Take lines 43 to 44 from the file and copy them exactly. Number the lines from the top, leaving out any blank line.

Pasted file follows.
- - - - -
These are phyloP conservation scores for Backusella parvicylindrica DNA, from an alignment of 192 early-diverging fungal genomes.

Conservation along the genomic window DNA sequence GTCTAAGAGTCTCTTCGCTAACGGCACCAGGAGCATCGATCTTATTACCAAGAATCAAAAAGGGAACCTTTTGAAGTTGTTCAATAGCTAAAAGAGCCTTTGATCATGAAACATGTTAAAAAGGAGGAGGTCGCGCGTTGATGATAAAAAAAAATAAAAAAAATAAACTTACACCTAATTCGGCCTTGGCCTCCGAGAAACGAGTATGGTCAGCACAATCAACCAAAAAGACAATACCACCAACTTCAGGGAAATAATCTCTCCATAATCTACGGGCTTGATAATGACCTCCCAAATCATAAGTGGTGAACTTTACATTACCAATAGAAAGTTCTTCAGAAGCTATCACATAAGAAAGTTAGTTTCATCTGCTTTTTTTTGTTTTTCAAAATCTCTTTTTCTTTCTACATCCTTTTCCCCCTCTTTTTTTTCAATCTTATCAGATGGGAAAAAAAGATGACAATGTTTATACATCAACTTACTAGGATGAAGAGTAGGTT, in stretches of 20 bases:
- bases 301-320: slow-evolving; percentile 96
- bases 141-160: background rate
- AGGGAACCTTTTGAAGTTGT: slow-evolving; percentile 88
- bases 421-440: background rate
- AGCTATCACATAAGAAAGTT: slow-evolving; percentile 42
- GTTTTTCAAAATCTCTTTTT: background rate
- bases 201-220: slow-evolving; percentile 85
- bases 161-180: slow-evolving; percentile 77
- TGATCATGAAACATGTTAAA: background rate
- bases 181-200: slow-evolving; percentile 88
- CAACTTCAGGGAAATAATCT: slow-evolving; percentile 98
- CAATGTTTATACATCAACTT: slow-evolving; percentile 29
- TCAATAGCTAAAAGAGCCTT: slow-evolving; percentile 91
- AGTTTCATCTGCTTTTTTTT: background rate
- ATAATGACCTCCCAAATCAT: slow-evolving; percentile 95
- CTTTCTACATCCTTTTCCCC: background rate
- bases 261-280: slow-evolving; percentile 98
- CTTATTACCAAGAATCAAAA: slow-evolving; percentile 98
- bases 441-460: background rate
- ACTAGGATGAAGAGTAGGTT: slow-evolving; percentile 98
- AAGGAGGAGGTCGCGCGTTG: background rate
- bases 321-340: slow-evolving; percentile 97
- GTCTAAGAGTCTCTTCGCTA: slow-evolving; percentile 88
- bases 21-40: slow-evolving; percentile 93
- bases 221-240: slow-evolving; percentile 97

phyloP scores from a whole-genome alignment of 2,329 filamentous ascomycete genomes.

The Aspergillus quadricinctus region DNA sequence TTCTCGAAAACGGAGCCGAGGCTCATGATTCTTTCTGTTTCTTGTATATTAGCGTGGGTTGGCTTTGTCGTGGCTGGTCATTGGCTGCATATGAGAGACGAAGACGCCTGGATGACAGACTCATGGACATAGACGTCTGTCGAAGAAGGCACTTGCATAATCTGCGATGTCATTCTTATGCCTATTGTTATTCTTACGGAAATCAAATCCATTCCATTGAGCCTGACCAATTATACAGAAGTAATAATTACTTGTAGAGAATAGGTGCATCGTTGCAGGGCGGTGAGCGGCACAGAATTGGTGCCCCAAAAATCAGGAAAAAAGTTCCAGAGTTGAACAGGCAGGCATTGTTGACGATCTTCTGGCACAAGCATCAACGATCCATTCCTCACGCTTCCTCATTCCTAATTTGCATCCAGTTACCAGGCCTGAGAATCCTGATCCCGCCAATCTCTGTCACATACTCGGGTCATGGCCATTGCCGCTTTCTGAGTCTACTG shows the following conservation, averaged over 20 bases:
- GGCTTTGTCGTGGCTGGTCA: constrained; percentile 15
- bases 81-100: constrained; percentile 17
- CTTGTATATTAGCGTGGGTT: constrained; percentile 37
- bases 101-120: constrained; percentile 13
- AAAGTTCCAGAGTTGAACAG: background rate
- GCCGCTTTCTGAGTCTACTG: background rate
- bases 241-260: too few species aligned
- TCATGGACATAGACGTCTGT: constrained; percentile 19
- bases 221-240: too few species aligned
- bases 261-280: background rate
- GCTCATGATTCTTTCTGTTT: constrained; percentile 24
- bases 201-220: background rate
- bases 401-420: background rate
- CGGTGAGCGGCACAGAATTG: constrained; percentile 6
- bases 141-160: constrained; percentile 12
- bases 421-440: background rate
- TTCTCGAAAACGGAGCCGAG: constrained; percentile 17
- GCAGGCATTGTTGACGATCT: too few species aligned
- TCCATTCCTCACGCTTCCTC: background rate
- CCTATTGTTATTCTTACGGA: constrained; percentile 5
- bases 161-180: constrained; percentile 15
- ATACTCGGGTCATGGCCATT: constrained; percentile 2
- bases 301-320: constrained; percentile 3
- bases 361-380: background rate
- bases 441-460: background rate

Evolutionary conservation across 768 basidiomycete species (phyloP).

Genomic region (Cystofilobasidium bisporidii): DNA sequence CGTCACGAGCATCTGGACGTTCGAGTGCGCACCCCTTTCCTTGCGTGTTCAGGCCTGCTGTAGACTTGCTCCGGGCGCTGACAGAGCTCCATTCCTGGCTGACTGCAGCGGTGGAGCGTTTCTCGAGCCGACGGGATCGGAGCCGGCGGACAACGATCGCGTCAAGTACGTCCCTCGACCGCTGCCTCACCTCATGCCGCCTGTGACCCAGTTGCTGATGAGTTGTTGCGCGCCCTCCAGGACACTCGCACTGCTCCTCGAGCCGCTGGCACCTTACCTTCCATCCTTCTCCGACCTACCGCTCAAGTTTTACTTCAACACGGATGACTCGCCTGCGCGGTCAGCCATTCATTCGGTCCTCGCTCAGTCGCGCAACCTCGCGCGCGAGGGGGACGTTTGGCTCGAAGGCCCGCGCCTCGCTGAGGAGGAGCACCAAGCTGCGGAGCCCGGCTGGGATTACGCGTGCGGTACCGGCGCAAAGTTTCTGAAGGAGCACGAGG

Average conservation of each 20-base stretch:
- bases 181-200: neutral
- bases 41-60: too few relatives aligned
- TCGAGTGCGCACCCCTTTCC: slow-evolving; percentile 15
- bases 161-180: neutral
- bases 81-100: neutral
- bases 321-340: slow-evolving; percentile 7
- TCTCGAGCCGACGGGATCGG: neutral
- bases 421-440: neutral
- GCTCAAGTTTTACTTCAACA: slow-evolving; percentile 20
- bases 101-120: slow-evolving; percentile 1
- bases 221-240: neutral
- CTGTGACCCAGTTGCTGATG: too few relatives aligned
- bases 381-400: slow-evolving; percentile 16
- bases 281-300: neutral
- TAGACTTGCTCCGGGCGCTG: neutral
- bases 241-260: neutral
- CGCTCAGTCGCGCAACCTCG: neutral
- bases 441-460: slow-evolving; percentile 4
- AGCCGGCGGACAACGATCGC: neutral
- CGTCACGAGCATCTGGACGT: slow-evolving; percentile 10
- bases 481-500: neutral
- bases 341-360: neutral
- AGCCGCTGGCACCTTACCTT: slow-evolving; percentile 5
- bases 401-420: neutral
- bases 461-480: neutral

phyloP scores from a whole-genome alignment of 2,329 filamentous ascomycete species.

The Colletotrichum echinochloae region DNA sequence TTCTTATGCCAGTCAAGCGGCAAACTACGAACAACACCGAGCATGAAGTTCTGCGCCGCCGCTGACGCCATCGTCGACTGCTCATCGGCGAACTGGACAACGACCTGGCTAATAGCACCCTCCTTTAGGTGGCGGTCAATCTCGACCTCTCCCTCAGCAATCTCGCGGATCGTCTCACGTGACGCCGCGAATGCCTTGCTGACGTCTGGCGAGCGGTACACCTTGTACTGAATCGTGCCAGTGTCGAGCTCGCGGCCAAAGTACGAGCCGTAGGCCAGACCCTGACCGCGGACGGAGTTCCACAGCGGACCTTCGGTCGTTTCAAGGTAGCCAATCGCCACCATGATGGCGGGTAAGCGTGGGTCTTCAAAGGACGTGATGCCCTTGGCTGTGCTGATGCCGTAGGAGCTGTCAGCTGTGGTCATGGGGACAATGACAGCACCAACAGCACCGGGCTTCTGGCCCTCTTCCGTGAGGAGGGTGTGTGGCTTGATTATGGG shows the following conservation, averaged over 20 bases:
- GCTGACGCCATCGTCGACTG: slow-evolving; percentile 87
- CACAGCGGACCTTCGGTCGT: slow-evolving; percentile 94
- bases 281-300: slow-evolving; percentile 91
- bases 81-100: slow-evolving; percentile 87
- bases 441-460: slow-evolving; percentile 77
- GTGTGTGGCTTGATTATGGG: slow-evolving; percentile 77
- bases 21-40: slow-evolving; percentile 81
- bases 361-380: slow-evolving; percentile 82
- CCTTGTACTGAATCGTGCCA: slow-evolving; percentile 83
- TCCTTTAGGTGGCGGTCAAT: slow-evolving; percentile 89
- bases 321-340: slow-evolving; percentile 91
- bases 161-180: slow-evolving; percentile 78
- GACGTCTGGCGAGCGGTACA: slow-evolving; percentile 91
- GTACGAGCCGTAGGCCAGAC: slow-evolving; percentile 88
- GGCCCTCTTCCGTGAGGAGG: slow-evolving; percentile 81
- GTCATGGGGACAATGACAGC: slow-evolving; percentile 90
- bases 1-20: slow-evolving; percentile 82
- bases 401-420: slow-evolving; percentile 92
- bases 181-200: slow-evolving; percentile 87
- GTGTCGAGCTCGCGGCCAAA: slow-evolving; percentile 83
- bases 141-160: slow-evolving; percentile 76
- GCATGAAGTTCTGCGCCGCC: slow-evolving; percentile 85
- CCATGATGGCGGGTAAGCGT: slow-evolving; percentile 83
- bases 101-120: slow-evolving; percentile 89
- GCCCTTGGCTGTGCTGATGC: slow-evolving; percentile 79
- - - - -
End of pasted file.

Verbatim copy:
- CGGTGAGCGGCACAGAATTG: constrained; percentile 6
- bases 141-160: constrained; percentile 12